Walker Bolsters His Resume: Chris Walker is now on the good side of the bubble. His team's very solid performance in what was likely a litmus test against TCU, gives the Red Raiders three conference wins (two more than last year) and lends Walker's candidacy greater plausibility.
Tech will next face Kansas on the road (a close game at halftime is the best Kirby Hocutt can reasonably expect) and draw Texas at home to conclude conference play.
I suspect that, following the victory over the Horned Frogs, Hocutt has drawn up a contract. If Tech manages a win in the remainder of the season, he will present it to Chris Walker in the victorious locker room. Should the Red Raiders lose out, Hocutt will have a very tough call on his hands, but if he does still decide to offer Walker the full-time job, nobody can reasonably object. He is a credible head coach.
Gunslinger's Floor Game: Josh Gray is most famous for his ability to penetrate at will and get to the rack. But that was not part of today's game plan. Walker and his staff clearly wanted Tech's guards, Gray included, to pound the ball inside to Jordan Tolbert and Dejan Kravic. The Red Raiders executed that game plan fairly to a tee as Tolbert tallied 22 points on nine of 10 shooting and Kravic chipped in 16 points on seven of 11 from the field. Gray's one-on-one play and the hesitation blow-by were conspicuously absent. But Gray was all the more impressive because of it.
Today he shed his lead guard cloak and busted out the true point guard habiliments. In short, Gray's floor game was tremendous. He played with poise and control (resembling Jason Martin somewhat), dishing out six assists, committing only two turnovers, and garnering his customary three steals. The cross-court dime to Ty Nurse for the trifecta as the first half ended was a thing of beauty.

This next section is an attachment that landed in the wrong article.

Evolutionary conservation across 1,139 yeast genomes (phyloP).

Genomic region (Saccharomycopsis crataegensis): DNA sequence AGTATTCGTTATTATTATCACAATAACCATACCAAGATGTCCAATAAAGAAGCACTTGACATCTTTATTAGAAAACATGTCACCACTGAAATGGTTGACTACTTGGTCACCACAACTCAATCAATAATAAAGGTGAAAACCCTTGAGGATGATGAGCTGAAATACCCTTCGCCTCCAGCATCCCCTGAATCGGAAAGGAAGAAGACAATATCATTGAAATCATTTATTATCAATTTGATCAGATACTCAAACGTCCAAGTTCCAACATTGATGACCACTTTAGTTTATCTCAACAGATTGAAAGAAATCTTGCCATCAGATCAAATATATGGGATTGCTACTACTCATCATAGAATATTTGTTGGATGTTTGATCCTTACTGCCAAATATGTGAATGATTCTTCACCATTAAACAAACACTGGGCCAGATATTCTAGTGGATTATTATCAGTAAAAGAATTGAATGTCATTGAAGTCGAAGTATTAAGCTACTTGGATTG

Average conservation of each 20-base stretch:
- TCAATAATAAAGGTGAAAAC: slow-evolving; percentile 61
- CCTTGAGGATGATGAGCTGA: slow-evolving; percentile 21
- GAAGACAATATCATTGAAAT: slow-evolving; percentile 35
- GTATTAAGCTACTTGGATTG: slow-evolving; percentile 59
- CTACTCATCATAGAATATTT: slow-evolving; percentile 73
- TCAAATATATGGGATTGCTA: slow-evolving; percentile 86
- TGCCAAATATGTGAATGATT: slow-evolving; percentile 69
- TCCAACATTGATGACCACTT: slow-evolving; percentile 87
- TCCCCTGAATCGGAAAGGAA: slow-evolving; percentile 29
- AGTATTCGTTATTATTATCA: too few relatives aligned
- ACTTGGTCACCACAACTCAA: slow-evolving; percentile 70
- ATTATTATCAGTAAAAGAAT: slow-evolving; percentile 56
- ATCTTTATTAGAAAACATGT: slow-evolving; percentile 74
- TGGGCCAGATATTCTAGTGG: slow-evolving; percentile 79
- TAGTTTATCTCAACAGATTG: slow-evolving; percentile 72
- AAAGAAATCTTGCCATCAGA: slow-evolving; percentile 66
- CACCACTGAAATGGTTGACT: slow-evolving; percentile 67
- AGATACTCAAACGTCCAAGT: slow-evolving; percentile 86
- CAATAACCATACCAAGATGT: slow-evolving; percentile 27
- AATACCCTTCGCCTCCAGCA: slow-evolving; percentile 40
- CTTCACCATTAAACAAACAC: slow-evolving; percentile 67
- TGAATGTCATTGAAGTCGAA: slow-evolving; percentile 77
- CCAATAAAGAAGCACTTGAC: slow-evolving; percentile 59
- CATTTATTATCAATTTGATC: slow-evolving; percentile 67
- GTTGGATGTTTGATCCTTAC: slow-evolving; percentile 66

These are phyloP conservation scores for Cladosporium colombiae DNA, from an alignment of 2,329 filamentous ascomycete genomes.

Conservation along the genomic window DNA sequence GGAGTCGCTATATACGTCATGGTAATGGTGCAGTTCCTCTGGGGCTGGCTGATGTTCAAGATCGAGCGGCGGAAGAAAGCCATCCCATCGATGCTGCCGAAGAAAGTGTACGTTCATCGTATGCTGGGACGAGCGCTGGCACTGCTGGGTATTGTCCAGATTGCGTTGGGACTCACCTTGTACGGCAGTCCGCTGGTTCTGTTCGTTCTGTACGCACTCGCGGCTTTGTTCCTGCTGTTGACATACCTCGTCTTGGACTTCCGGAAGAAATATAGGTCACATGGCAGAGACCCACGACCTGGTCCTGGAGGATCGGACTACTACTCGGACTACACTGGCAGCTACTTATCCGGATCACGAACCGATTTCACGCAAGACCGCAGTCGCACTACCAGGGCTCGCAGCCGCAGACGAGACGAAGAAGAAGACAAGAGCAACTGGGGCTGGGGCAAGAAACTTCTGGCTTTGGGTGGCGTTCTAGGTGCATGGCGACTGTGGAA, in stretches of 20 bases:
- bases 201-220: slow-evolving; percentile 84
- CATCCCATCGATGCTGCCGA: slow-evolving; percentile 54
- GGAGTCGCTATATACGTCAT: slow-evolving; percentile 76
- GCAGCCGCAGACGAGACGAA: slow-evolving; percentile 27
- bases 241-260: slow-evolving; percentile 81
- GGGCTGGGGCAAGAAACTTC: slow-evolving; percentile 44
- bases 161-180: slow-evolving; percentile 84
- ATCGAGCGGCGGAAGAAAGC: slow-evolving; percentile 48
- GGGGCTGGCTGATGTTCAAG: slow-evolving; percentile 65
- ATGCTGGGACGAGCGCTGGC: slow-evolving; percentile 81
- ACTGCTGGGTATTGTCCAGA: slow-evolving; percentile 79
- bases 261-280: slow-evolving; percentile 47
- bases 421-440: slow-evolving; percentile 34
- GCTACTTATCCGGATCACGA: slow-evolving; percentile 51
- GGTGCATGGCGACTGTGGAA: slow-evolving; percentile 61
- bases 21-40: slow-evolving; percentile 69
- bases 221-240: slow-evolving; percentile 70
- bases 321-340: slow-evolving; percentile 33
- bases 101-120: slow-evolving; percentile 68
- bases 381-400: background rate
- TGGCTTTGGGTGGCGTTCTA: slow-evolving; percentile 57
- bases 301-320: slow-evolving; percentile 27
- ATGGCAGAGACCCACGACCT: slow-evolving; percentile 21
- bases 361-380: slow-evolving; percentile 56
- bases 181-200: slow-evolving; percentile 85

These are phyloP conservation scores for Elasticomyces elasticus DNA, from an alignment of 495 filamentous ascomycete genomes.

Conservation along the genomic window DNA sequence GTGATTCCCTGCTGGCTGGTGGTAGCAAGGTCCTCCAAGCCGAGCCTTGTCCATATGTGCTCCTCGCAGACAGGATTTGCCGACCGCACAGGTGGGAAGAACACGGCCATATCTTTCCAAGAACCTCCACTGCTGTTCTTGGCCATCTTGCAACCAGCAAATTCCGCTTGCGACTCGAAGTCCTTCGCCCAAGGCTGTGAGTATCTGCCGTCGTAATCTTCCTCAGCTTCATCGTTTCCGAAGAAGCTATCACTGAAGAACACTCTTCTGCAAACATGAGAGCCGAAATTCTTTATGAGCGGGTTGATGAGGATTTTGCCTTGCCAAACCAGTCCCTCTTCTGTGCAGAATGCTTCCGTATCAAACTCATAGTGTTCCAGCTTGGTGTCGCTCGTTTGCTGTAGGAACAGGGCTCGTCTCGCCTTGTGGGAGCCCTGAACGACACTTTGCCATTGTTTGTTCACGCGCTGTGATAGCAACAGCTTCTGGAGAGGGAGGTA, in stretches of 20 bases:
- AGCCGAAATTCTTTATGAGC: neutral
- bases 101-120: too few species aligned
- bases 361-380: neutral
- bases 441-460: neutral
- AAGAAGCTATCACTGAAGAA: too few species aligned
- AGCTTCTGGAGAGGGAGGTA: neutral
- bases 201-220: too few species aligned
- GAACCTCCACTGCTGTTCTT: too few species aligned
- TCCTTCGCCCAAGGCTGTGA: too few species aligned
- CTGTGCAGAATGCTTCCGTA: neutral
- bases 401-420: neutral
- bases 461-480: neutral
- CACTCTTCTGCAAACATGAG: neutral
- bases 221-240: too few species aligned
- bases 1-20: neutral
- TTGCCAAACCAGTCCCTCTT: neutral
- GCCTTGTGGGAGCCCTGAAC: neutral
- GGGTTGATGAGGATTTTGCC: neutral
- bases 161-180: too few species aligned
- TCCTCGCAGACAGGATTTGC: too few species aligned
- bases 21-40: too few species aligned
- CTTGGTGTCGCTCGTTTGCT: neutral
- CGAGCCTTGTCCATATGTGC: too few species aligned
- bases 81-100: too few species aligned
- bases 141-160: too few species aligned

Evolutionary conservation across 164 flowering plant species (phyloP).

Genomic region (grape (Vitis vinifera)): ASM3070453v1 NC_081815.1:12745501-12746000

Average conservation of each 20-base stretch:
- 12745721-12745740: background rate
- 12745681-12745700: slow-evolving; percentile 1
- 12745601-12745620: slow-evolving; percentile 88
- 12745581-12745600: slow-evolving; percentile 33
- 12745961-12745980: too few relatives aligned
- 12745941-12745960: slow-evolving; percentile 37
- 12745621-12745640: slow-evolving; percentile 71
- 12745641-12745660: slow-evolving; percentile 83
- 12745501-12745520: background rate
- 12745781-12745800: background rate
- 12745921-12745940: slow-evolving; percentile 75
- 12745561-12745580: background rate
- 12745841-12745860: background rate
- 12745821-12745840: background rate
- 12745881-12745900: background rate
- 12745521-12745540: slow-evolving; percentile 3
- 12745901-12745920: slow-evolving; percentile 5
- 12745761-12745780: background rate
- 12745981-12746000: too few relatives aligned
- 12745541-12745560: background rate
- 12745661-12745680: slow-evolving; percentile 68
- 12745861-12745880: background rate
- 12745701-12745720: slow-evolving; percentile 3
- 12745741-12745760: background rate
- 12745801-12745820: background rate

Gray's game is proceeding by fits and starts, but the development is clearly there. And it's coming in tandem with maturity and unselfishness—the essential traits of a real point guard.
Kravic Also Has Floor Game: Folks will look at the stat sheet and be impressed by Dejan Kravic's 16 points and 11 rebounds, but the real take-away from his performance against TCU is the three assists. Kravic's point and rebound productivity is wildly inconsistent, but his ability to pass the rock is a constant. At six-foot-11 he can easily survey the court, and he has a very nice touch indeed on his passes. Regardless of who is coaching the Red Raiders next season, that coach simply must incorporate Kravic as a high-post point forward in the offense. The Red Raiders shot 62 percent against TCU and Kravic's floor game was a significant reason why.
Doctors of Dunk: Honestly, I do not remember the last time a Texas Tech basketball team authored so many highlight reel plays. The dunks, the gorgeously timed ally oops, the pressure packed three point shots—I felt like I was watching the 1980 Louisville Cardinals with Jordan Tolbert acting the part of Darrell Griffith. It was a fun game to watch and the largish home crowd certainly enjoyed every bone-rattling, spine-chilling, blood-boiling throw-down.
Zone Au Poivre: Hats off to the Red Raiders for carving up TCU's ineffectual zone defense like a grain-fed filet mignon. Tech repeatedly found Kravic in the middle of the defense where he scored and dished with equal effectiveness, and Tolbert on the baseline where he scored almost at will. This was very fine execution.
Taking a Dive…or Not: Late in the game Josh Gray poked the ball away from a Horned Frog guard and Jaye Crockett fumbled the loose orange out of bounds. Gray gently admonished Crockett, "Dive for it!" Gray was right; Crockett needs to learn to sell out in those situations.